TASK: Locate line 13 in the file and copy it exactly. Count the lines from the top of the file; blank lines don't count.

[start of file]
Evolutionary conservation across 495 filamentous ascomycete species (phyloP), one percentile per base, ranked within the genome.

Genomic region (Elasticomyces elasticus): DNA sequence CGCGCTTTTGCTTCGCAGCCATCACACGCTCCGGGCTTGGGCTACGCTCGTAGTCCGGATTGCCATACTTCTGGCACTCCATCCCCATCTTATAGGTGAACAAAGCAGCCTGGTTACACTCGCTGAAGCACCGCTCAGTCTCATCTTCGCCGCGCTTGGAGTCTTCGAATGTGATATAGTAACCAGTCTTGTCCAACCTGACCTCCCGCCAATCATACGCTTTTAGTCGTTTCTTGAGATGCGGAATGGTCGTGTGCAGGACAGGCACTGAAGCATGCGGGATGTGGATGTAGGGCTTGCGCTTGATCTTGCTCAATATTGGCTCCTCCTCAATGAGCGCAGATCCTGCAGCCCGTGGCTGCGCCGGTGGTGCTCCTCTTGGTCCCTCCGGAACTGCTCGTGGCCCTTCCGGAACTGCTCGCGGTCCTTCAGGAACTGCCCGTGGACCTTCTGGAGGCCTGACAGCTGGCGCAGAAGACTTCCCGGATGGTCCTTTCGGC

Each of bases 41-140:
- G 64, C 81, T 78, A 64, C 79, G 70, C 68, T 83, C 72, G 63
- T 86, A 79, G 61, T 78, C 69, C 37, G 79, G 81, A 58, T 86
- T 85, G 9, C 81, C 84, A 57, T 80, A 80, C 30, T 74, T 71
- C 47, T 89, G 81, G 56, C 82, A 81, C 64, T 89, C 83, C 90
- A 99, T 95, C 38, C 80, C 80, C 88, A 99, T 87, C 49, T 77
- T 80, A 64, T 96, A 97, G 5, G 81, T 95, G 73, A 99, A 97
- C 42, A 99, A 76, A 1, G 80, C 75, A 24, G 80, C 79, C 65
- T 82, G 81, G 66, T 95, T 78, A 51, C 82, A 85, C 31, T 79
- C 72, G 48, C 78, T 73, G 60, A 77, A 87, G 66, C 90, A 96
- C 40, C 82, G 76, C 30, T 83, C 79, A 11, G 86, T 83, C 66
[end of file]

- C 40, C 82, G 76, C 30, T 83, C 79, A 11, G 86, T 83, C 66